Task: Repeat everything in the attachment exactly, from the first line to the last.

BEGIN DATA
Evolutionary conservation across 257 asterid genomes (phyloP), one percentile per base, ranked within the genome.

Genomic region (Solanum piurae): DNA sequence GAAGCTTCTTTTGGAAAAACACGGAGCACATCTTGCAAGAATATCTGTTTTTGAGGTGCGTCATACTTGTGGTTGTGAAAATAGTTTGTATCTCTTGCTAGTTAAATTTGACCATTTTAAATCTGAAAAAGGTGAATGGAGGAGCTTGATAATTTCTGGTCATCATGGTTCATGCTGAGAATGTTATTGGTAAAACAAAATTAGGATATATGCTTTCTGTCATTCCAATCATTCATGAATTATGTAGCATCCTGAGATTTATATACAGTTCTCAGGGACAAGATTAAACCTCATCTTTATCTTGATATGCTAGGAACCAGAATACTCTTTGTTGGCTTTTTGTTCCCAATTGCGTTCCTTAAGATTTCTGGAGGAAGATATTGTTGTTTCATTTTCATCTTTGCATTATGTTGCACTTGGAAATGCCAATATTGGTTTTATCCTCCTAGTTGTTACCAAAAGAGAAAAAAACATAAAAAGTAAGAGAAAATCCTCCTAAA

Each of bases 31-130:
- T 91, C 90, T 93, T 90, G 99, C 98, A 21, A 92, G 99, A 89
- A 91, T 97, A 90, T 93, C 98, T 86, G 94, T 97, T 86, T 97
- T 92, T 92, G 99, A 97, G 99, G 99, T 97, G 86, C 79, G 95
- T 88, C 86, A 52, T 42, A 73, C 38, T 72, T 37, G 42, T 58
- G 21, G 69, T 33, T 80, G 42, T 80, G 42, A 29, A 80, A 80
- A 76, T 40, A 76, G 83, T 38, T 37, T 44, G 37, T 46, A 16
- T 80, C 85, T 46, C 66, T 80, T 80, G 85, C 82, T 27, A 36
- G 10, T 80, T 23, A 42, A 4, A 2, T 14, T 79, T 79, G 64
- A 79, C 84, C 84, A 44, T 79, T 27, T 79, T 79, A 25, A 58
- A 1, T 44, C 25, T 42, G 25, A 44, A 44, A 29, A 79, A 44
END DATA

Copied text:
Evolutionary conservation across 257 asterid genomes (phyloP), one percentile per base, ranked within the genome.

Genomic region (Solanum piurae): DNA sequence GAAGCTTCTTTTGGAAAAACACGGAGCACATCTTGCAAGAATATCTGTTTTTGAGGTGCGTCATACTTGTGGTTGTGAAAATAGTTTGTATCTCTTGCTAGTTAAATTTGACCATTTTAAATCTGAAAAAGGTGAATGGAGGAGCTTGATAATTTCTGGTCATCATGGTTCATGCTGAGAATGTTATTGGTAAAACAAAATTAGGATATATGCTTTCTGTCATTCCAATCATTCATGAATTATGTAGCATCCTGAGATTTATATACAGTTCTCAGGGACAAGATTAAACCTCATCTTTATCTTGATATGCTAGGAACCAGAATACTCTTTGTTGGCTTTTTGTTCCCAATTGCGTTCCTTAAGATTTCTGGAGGAAGATATTGTTGTTTCATTTTCATCTTTGCATTATGTTGCACTTGGAAATGCCAATATTGGTTTTATCCTCCTAGTTGTTACCAAAAGAGAAAAAAACATAAAAAGTAAGAGAAAATCCTCCTAAA

Each of bases 31-130:
- T 91, C 90, T 93, T 90, G 99, C 98, A 21, A 92, G 99, A 89
- A 91, T 97, A 90, T 93, C 98, T 86, G 94, T 97, T 86, T 97
- T 92, T 92, G 99, A 97, G 99, G 99, T 97, G 86, C 79, G 95
- T 88, C 86, A 52, T 42, A 73, C 38, T 72, T 37, G 42, T 58
- G 21, G 69, T 33, T 80, G 42, T 80, G 42, A 29, A 80, A 80
- A 76, T 40, A 76, G 83, T 38, T 37, T 44, G 37, T 46, A 16
- T 80, C 85, T 46, C 66, T 80, T 80, G 85, C 82, T 27, A 36
- G 10, T 80, T 23, A 42, A 4, A 2, T 14, T 79, T 79, G 64
- A 79, C 84, C 84, A 44, T 79, T 27, T 79, T 79, A 25, A 58
- A 1, T 44, C 25, T 42, G 25, A 44, A 44, A 29, A 79, A 44